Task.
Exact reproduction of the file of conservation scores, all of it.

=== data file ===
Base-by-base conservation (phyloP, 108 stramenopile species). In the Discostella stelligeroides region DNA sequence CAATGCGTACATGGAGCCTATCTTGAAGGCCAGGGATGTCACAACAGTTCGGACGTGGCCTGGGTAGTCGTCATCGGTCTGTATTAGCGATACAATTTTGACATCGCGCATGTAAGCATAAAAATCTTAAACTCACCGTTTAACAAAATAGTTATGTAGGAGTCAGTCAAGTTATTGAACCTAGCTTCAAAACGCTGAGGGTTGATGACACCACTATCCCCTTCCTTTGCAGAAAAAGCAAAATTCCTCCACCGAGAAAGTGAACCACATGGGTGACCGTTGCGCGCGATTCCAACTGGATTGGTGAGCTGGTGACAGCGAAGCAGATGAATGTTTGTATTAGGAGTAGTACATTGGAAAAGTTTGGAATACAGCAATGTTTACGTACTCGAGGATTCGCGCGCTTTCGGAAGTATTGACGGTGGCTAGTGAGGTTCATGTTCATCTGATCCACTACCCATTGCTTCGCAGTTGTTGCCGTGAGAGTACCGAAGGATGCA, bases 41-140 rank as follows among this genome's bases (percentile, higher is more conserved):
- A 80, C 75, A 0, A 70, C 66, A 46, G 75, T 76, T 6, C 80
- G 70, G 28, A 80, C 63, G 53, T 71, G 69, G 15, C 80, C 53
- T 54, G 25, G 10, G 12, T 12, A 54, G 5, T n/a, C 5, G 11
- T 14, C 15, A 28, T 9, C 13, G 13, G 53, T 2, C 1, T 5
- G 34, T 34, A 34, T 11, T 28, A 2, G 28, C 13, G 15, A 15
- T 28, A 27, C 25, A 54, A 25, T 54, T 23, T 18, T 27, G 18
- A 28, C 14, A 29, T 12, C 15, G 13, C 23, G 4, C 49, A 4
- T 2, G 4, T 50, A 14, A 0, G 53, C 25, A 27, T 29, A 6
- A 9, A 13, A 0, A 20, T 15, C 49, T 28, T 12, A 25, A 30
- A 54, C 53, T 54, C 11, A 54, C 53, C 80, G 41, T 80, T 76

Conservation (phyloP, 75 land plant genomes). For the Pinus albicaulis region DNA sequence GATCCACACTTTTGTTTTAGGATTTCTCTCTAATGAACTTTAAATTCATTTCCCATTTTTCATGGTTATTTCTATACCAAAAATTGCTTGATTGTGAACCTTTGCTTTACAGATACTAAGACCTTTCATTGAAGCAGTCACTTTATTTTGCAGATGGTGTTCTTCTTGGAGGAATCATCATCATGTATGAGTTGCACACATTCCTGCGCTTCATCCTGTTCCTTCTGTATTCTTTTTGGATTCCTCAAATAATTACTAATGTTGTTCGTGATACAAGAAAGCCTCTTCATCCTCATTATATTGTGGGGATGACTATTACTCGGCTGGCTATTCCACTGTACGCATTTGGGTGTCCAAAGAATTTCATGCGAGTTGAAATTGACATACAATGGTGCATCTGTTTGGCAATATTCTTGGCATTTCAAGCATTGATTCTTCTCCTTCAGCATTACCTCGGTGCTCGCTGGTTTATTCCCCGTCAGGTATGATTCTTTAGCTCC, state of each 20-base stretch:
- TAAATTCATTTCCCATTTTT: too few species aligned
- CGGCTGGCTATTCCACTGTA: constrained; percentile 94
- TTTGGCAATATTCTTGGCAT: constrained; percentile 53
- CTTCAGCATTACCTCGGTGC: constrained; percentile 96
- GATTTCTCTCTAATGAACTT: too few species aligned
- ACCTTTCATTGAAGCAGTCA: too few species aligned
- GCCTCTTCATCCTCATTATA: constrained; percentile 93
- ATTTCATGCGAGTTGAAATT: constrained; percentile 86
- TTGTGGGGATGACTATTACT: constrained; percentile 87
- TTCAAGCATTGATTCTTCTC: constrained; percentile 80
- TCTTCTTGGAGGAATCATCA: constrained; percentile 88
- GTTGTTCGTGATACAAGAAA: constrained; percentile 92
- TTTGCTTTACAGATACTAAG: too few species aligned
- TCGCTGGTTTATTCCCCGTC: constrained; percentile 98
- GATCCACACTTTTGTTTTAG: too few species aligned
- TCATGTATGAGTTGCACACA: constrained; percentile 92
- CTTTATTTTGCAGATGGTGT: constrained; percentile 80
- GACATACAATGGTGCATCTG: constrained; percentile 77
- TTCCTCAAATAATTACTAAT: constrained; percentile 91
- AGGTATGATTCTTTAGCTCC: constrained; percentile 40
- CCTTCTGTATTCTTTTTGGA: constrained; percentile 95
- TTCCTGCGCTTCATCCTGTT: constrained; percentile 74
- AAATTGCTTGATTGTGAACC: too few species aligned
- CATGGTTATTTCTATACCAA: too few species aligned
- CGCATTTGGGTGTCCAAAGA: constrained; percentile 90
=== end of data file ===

Base-by-base conservation (phyloP, 108 stramenopile species). In the Discostella stelligeroides region DNA sequence CAATGCGTACATGGAGCCTATCTTGAAGGCCAGGGATGTCACAACAGTTCGGACGTGGCCTGGGTAGTCGTCATCGGTCTGTATTAGCGATACAATTTTGACATCGCGCATGTAAGCATAAAAATCTTAAACTCACCGTTTAACAAAATAGTTATGTAGGAGTCAGTCAAGTTATTGAACCTAGCTTCAAAACGCTGAGGGTTGATGACACCACTATCCCCTTCCTTTGCAGAAAAAGCAAAATTCCTCCACCGAGAAAGTGAACCACATGGGTGACCGTTGCGCGCGATTCCAACTGGATTGGTGAGCTGGTGACAGCGAAGCAGATGAATGTTTGTATTAGGAGTAGTACATTGGAAAAGTTTGGAATACAGCAATGTTTACGTACTCGAGGATTCGCGCGCTTTCGGAAGTATTGACGGTGGCTAGTGAGGTTCATGTTCATCTGATCCACTACCCATTGCTTCGCAGTTGTTGCCGTGAGAGTACCGAAGGATGCA, bases 41-140 rank as follows among this genome's bases (percentile, higher is more conserved):
- A 80, C 75, A 0, A 70, C 66, A 46, G 75, T 76, T 6, C 80
- G 70, G 28, A 80, C 63, G 53, T 71, G 69, G 15, C 80, C 53
- T 54, G 25, G 10, G 12, T 12, A 54, G 5, T n/a, C 5, G 11
- T 14, C 15, A 28, T 9, C 13, G 13, G 53, T 2, C 1, T 5
- G 34, T 34, A 34, T 11, T 28, A 2, G 28, C 13, G 15, A 15
- T 28, A 27, C 25, A 54, A 25, T 54, T 23, T 18, T 27, G 18
- A 28, C 14, A 29, T 12, C 15, G 13, C 23, G 4, C 49, A 4
- T 2, G 4, T 50, A 14, A 0, G 53, C 25, A 27, T 29, A 6
- A 9, A 13, A 0, A 20, T 15, C 49, T 28, T 12, A 25, A 30
- A 54, C 53, T 54, C 11, A 54, C 53, C 80, G 41, T 80, T 76

Conservation (phyloP, 75 land plant genomes). For the Pinus albicaulis region DNA sequence GATCCACACTTTTGTTTTAGGATTTCTCTCTAATGAACTTTAAATTCATTTCCCATTTTTCATGGTTATTTCTATACCAAAAATTGCTTGATTGTGAACCTTTGCTTTACAGATACTAAGACCTTTCATTGAAGCAGTCACTTTATTTTGCAGATGGTGTTCTTCTTGGAGGAATCATCATCATGTATGAGTTGCACACATTCCTGCGCTTCATCCTGTTCCTTCTGTATTCTTTTTGGATTCCTCAAATAATTACTAATGTTGTTCGTGATACAAGAAAGCCTCTTCATCCTCATTATATTGTGGGGATGACTATTACTCGGCTGGCTATTCCACTGTACGCATTTGGGTGTCCAAAGAATTTCATGCGAGTTGAAATTGACATACAATGGTGCATCTGTTTGGCAATATTCTTGGCATTTCAAGCATTGATTCTTCTCCTTCAGCATTACCTCGGTGCTCGCTGGTTTATTCCCCGTCAGGTATGATTCTTTAGCTCC, state of each 20-base stretch:
- TAAATTCATTTCCCATTTTT: too few species aligned
- CGGCTGGCTATTCCACTGTA: constrained; percentile 94
- TTTGGCAATATTCTTGGCAT: constrained; percentile 53
- CTTCAGCATTACCTCGGTGC: constrained; percentile 96
- GATTTCTCTCTAATGAACTT: too few species aligned
- ACCTTTCATTGAAGCAGTCA: too few species aligned
- GCCTCTTCATCCTCATTATA: constrained; percentile 93
- ATTTCATGCGAGTTGAAATT: constrained; percentile 86
- TTGTGGGGATGACTATTACT: constrained; percentile 87
- TTCAAGCATTGATTCTTCTC: constrained; percentile 80
- TCTTCTTGGAGGAATCATCA: constrained; percentile 88
- GTTGTTCGTGATACAAGAAA: constrained; percentile 92
- TTTGCTTTACAGATACTAAG: too few species aligned
- TCGCTGGTTTATTCCCCGTC: constrained; percentile 98
- GATCCACACTTTTGTTTTAG: too few species aligned
- TCATGTATGAGTTGCACACA: constrained; percentile 92
- CTTTATTTTGCAGATGGTGT: constrained; percentile 80
- GACATACAATGGTGCATCTG: constrained; percentile 77
- TTCCTCAAATAATTACTAAT: constrained; percentile 91
- AGGTATGATTCTTTAGCTCC: constrained; percentile 40
- CCTTCTGTATTCTTTTTGGA: constrained; percentile 95
- TTCCTGCGCTTCATCCTGTT: constrained; percentile 74
- AAATTGCTTGATTGTGAACC: too few species aligned
- CATGGTTATTTCTATACCAA: too few species aligned
- CGCATTTGGGTGTCCAAAGA: constrained; percentile 90